Almond bran.  Almond bran is another waste product that has found new life as a functional ingredient. Nuts in general are high in antioxidants and micronutrients, and almonds in particular have gained prominence for their healthful properties. The nuts are often blanched, removing the brown skin or hull (the germ), to make them more palatable. Until recently, some hulls were converted into animal feed and the rest were pure waste.

“It was sitting there looking for somebody to do something with it. The trick was to isolate the stream out of a manufacturing system to make it a food grade product, so we invested a fair amount of time to determine how best to dry the bran and maintain active materials,” says Robert Miltner, vice president of business development for Nut-trition, San Francisco. “If you look at what's good about almonds and know something about plant composition and how plants protect themselves, it becomes apparent. It's a passive protection in line with functional foods; that's how these bitter brown things come to be useful.”

The nut meat primarily consists of fat, protein and carbohydrates. All of the secondary metabolites, phytonutrients and compounds, which almond trees generate for protective reasons, are in the skin. Almond bran is a means of adding these phytonutrients to baked products without adding fat or carbohydrates.

The bran is a whole, dry piece of almond skin that can be ground to manufacturers' granular specifications, depending on how much evidence of the skins is desired in the finished product. With health-oriented, whole grain products, consumers may want to see evidence of ingredients, whereas a fine grain may be more suitable for less health-driven products. “A lot of this is sizzle as well as the steak,” Miltner says.

The bran flour dry mixes easily, and as an insoluble fiber, it isn't hydroscopic. Instead, it floats in the matrix instead of absorbing water. It contains a small amount of oil, but when kept cool, it boasts a shelf life of up to a year.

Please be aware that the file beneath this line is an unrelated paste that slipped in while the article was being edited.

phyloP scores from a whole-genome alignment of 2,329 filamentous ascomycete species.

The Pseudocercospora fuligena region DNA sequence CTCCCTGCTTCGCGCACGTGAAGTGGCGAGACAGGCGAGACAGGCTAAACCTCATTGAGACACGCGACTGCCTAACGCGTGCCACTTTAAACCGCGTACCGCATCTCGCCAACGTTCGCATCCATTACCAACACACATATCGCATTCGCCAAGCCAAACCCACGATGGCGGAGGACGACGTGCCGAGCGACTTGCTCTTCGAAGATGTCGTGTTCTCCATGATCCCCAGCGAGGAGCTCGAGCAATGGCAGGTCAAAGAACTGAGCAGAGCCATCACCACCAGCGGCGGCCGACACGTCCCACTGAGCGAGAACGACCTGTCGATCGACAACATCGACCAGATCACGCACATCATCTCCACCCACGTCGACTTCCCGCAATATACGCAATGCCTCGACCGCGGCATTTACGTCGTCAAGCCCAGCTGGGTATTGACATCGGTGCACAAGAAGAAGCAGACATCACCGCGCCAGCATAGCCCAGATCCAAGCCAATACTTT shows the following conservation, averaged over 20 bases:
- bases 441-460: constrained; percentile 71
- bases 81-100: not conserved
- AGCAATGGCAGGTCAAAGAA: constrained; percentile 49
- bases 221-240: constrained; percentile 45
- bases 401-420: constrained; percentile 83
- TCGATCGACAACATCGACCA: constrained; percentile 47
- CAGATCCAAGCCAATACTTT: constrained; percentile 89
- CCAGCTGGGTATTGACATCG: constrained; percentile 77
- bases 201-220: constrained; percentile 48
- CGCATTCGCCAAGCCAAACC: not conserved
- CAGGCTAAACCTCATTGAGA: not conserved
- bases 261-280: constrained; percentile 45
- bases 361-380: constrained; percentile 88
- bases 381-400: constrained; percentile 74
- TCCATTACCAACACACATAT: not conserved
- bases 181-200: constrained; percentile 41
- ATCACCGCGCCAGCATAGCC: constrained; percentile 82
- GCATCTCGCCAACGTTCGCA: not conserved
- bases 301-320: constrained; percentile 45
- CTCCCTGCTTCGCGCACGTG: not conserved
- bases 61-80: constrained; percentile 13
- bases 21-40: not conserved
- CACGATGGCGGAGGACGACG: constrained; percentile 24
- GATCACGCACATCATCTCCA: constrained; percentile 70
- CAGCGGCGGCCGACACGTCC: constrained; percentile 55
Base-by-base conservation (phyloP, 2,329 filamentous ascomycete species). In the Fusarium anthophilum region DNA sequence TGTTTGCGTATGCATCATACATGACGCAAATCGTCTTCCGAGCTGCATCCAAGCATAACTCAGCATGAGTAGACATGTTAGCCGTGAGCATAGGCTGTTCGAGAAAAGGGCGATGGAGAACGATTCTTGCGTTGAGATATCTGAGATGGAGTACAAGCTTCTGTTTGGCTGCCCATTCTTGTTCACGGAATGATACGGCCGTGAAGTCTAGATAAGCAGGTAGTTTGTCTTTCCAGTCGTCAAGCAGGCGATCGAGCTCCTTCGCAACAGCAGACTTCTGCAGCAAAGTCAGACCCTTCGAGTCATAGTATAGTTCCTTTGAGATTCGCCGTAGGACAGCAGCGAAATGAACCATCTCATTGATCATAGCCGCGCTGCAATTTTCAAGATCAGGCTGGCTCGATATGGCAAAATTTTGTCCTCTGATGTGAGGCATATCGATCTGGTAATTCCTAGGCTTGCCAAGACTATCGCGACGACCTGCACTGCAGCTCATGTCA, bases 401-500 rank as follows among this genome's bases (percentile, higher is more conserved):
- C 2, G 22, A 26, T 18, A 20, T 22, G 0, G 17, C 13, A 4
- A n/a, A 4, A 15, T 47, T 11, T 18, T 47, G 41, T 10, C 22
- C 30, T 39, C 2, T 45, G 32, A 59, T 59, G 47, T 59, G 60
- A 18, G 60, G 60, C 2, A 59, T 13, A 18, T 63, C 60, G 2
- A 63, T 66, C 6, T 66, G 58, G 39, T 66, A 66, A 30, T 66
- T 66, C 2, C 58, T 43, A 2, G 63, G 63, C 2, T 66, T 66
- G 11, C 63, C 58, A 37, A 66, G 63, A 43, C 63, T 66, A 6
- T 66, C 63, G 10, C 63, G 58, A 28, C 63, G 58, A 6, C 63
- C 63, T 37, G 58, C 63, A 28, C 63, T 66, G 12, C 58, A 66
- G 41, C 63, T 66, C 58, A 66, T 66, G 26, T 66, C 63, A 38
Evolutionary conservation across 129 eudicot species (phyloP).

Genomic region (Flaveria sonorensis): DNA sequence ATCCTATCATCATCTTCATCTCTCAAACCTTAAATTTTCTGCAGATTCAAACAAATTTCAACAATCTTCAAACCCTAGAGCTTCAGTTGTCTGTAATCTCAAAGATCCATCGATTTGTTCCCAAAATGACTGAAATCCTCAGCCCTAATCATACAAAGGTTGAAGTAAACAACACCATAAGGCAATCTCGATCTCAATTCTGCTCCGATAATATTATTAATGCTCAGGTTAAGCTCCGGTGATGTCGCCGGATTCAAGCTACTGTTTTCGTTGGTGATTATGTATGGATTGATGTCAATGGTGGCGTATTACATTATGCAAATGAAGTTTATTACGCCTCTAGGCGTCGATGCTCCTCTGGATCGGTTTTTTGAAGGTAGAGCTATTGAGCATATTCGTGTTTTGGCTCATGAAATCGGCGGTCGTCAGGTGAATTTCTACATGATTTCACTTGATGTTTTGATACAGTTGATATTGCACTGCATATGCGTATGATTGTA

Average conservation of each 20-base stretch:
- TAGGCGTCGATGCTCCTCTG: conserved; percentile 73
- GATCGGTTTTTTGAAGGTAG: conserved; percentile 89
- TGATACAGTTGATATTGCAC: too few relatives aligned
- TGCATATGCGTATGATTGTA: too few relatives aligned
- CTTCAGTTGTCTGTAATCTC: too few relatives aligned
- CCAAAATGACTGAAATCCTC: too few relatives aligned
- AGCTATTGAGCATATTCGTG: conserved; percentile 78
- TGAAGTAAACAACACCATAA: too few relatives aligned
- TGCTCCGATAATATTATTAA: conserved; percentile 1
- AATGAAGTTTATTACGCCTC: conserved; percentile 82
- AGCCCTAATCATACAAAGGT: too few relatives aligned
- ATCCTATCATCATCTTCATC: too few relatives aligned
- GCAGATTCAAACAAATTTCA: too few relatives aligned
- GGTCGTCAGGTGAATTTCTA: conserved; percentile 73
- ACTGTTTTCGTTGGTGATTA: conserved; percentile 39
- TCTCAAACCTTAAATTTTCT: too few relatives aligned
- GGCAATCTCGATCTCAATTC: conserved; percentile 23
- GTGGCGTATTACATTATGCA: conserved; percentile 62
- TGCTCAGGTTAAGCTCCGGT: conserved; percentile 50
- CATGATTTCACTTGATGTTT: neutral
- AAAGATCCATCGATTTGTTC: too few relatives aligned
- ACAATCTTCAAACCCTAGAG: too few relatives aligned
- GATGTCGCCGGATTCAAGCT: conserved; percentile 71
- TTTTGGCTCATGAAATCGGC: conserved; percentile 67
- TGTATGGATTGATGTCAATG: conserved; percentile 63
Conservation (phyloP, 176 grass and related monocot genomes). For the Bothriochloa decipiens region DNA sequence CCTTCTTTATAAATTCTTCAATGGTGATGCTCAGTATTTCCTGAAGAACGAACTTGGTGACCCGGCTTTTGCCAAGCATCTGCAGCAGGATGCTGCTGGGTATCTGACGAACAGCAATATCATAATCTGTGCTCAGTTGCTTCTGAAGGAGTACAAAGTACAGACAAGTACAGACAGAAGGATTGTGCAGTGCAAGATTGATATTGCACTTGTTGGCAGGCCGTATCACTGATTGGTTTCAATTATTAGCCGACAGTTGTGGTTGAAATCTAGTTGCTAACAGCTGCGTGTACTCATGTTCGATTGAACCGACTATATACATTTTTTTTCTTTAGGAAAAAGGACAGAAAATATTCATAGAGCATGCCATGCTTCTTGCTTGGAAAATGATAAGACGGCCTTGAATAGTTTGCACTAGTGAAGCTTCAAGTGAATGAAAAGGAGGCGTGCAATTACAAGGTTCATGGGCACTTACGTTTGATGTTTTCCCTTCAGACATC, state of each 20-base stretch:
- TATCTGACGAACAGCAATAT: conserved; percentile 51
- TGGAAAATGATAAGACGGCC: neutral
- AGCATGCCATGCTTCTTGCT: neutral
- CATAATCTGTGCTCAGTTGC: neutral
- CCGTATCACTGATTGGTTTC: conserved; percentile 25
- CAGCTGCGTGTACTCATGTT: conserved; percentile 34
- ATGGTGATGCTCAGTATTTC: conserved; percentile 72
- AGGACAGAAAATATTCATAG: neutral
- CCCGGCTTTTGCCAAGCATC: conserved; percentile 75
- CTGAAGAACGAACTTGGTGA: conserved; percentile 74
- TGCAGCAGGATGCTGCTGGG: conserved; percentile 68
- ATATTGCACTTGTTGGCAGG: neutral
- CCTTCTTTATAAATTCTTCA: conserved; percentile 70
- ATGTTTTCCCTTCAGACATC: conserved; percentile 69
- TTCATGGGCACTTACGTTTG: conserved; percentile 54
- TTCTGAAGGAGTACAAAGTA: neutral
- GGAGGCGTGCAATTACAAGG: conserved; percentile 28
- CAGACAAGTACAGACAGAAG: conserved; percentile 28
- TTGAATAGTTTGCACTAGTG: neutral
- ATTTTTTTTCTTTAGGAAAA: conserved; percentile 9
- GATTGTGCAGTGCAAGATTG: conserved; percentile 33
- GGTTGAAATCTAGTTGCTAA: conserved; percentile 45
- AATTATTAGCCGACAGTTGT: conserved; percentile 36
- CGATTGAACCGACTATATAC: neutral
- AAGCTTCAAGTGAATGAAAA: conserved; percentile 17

In breads, Nut-trition has successfully added the bran up to 10 percent of the weight of dry solids with the product still holding together. More common uses range from 3 to 5 percent. Almond bran has a light-brown color, and in baked products it lends a nutty, toasty flavor well-matched to bran muffins, cookies or breads.

“Almonds are so popular because they do things like reduce cardiovascular risk related to low-density lipoprotein (LDL), reduce blood pressure and have major antioxidant and anti-inflammatory properties,” Miltner says. “All of these benefits turn out to be related to the defense compounds present in the outside membrane of the kernel.”

Rice bran. Rice bran is another functional ingredient with potential in the baking industry, as it is rich in antioxidants and contains high levels of vitamin E, magnesium, B vitamins, polysaccharides and polyphenols. But once separated from the kernel, rice bran rots quickly. Given the amount of rice produced per year — 60 to 70 million metric tons — that's a lot of wasted nutrients.

But in 2008, Phoenix-based NutraCea found a way to stabilize the rice bran, making the former waste product available for consumption and large-scale baking.

NutraCea's RiBalance™ derivative, a processed, stabilized rice bran in which the nutrients are made bio-available through proprietary processing, has applications in breads, pastries, pastas and tortillas. Other than being a source of fiber and micronutrients, manufacturers claim it imparts a lightly toasted flavor. The product has a one-year shelf life.

Also, rice bran oil's light, barely perceptible flavor makes it a healthful and natural choice to replace shortenings in baking applications.

But in their efforts to differentiate and deliver good-for-you bread, manufacturers must not forget that healthfulness, fiber and functionality still play second fiddle to one very important factor. “Whole grain and whole wheat attributes are definitely hot right now and consumers are very interested in more choices,” Anderson says. “But no matter what the hot trend is, it still all comes down to taste. Any successful new product must deliver on taste.”